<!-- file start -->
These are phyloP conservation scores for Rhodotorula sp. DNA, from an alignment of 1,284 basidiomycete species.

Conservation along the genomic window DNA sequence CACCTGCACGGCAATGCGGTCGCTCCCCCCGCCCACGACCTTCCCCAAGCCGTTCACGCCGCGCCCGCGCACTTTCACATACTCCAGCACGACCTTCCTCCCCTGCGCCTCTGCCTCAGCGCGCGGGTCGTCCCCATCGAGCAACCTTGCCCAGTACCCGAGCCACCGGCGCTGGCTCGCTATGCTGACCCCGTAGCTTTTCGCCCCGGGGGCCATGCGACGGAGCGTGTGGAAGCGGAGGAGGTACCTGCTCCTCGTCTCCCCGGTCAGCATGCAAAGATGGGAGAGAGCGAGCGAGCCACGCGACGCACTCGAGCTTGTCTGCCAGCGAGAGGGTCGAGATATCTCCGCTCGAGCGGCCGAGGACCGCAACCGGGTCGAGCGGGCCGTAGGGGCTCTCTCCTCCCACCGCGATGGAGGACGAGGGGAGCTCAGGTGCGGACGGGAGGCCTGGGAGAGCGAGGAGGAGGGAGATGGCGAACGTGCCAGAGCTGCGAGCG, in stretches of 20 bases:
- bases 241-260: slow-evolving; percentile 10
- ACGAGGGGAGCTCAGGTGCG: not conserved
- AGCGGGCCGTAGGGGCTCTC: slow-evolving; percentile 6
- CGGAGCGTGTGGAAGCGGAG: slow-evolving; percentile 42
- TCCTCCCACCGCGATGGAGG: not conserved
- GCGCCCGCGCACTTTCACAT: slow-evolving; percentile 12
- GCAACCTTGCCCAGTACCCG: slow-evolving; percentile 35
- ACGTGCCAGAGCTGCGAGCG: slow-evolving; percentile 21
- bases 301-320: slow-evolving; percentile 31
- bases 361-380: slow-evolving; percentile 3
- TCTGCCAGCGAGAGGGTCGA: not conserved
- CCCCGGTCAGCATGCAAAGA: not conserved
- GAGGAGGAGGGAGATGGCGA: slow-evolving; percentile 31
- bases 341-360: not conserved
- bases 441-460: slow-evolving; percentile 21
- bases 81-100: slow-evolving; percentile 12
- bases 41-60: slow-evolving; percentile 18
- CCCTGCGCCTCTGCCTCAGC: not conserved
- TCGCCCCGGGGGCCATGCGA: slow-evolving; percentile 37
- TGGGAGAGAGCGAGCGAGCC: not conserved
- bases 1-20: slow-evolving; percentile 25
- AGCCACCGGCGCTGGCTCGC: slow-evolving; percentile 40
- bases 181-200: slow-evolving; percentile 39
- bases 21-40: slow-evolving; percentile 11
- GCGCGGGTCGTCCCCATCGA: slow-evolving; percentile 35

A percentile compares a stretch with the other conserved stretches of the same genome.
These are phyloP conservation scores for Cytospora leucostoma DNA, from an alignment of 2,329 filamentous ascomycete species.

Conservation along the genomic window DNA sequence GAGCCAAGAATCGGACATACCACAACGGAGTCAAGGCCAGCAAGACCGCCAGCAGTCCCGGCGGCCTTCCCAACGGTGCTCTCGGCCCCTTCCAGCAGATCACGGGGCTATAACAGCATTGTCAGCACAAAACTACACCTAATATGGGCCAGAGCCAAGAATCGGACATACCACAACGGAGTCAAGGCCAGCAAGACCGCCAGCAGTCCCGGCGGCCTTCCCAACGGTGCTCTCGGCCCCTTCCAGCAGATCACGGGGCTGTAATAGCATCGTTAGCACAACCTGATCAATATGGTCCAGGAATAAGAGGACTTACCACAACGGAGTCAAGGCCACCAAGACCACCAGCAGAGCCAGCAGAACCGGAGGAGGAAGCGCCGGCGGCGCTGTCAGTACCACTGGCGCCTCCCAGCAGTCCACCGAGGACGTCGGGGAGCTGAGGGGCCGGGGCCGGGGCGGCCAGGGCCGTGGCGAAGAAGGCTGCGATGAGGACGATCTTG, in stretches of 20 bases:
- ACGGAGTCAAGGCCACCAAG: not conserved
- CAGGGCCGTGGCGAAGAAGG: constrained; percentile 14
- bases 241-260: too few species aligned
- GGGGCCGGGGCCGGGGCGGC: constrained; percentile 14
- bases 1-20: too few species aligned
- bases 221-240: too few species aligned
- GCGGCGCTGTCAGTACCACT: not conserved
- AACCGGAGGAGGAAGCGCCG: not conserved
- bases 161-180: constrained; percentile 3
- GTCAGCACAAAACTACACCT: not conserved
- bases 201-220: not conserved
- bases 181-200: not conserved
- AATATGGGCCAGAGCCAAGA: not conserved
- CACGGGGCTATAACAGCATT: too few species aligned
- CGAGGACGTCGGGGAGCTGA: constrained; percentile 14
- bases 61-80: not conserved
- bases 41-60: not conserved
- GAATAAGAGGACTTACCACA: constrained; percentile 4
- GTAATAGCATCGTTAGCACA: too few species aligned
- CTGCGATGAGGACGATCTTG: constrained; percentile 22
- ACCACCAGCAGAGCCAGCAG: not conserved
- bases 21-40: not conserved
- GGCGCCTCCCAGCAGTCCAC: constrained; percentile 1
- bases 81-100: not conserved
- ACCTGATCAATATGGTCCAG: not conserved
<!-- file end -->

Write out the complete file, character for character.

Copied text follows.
These are phyloP conservation scores for Rhodotorula sp. DNA, from an alignment of 1,284 basidiomycete species.

Conservation along the genomic window DNA sequence CACCTGCACGGCAATGCGGTCGCTCCCCCCGCCCACGACCTTCCCCAAGCCGTTCACGCCGCGCCCGCGCACTTTCACATACTCCAGCACGACCTTCCTCCCCTGCGCCTCTGCCTCAGCGCGCGGGTCGTCCCCATCGAGCAACCTTGCCCAGTACCCGAGCCACCGGCGCTGGCTCGCTATGCTGACCCCGTAGCTTTTCGCCCCGGGGGCCATGCGACGGAGCGTGTGGAAGCGGAGGAGGTACCTGCTCCTCGTCTCCCCGGTCAGCATGCAAAGATGGGAGAGAGCGAGCGAGCCACGCGACGCACTCGAGCTTGTCTGCCAGCGAGAGGGTCGAGATATCTCCGCTCGAGCGGCCGAGGACCGCAACCGGGTCGAGCGGGCCGTAGGGGCTCTCTCCTCCCACCGCGATGGAGGACGAGGGGAGCTCAGGTGCGGACGGGAGGCCTGGGAGAGCGAGGAGGAGGGAGATGGCGAACGTGCCAGAGCTGCGAGCG, in stretches of 20 bases:
- bases 241-260: slow-evolving; percentile 10
- ACGAGGGGAGCTCAGGTGCG: not conserved
- AGCGGGCCGTAGGGGCTCTC: slow-evolving; percentile 6
- CGGAGCGTGTGGAAGCGGAG: slow-evolving; percentile 42
- TCCTCCCACCGCGATGGAGG: not conserved
- GCGCCCGCGCACTTTCACAT: slow-evolving; percentile 12
- GCAACCTTGCCCAGTACCCG: slow-evolving; percentile 35
- ACGTGCCAGAGCTGCGAGCG: slow-evolving; percentile 21
- bases 301-320: slow-evolving; percentile 31
- bases 361-380: slow-evolving; percentile 3
- TCTGCCAGCGAGAGGGTCGA: not conserved
- CCCCGGTCAGCATGCAAAGA: not conserved
- GAGGAGGAGGGAGATGGCGA: slow-evolving; percentile 31
- bases 341-360: not conserved
- bases 441-460: slow-evolving; percentile 21
- bases 81-100: slow-evolving; percentile 12
- bases 41-60: slow-evolving; percentile 18
- CCCTGCGCCTCTGCCTCAGC: not conserved
- TCGCCCCGGGGGCCATGCGA: slow-evolving; percentile 37
- TGGGAGAGAGCGAGCGAGCC: not conserved
- bases 1-20: slow-evolving; percentile 25
- AGCCACCGGCGCTGGCTCGC: slow-evolving; percentile 40
- bases 181-200: slow-evolving; percentile 39
- bases 21-40: slow-evolving; percentile 11
- GCGCGGGTCGTCCCCATCGA: slow-evolving; percentile 35

A percentile compares a stretch with the other conserved stretches of the same genome.
These are phyloP conservation scores for Cytospora leucostoma DNA, from an alignment of 2,329 filamentous ascomycete species.

Conservation along the genomic window DNA sequence GAGCCAAGAATCGGACATACCACAACGGAGTCAAGGCCAGCAAGACCGCCAGCAGTCCCGGCGGCCTTCCCAACGGTGCTCTCGGCCCCTTCCAGCAGATCACGGGGCTATAACAGCATTGTCAGCACAAAACTACACCTAATATGGGCCAGAGCCAAGAATCGGACATACCACAACGGAGTCAAGGCCAGCAAGACCGCCAGCAGTCCCGGCGGCCTTCCCAACGGTGCTCTCGGCCCCTTCCAGCAGATCACGGGGCTGTAATAGCATCGTTAGCACAACCTGATCAATATGGTCCAGGAATAAGAGGACTTACCACAACGGAGTCAAGGCCACCAAGACCACCAGCAGAGCCAGCAGAACCGGAGGAGGAAGCGCCGGCGGCGCTGTCAGTACCACTGGCGCCTCCCAGCAGTCCACCGAGGACGTCGGGGAGCTGAGGGGCCGGGGCCGGGGCGGCCAGGGCCGTGGCGAAGAAGGCTGCGATGAGGACGATCTTG, in stretches of 20 bases:
- ACGGAGTCAAGGCCACCAAG: not conserved
- CAGGGCCGTGGCGAAGAAGG: constrained; percentile 14
- bases 241-260: too few species aligned
- GGGGCCGGGGCCGGGGCGGC: constrained; percentile 14
- bases 1-20: too few species aligned
- bases 221-240: too few species aligned
- GCGGCGCTGTCAGTACCACT: not conserved
- AACCGGAGGAGGAAGCGCCG: not conserved
- bases 161-180: constrained; percentile 3
- GTCAGCACAAAACTACACCT: not conserved
- bases 201-220: not conserved
- bases 181-200: not conserved
- AATATGGGCCAGAGCCAAGA: not conserved
- CACGGGGCTATAACAGCATT: too few species aligned
- CGAGGACGTCGGGGAGCTGA: constrained; percentile 14
- bases 61-80: not conserved
- bases 41-60: not conserved
- GAATAAGAGGACTTACCACA: constrained; percentile 4
- GTAATAGCATCGTTAGCACA: too few species aligned
- CTGCGATGAGGACGATCTTG: constrained; percentile 22
- ACCACCAGCAGAGCCAGCAG: not conserved
- bases 21-40: not conserved
- GGCGCCTCCCAGCAGTCCAC: constrained; percentile 1
- bases 81-100: not conserved
- ACCTGATCAATATGGTCCAG: not conserved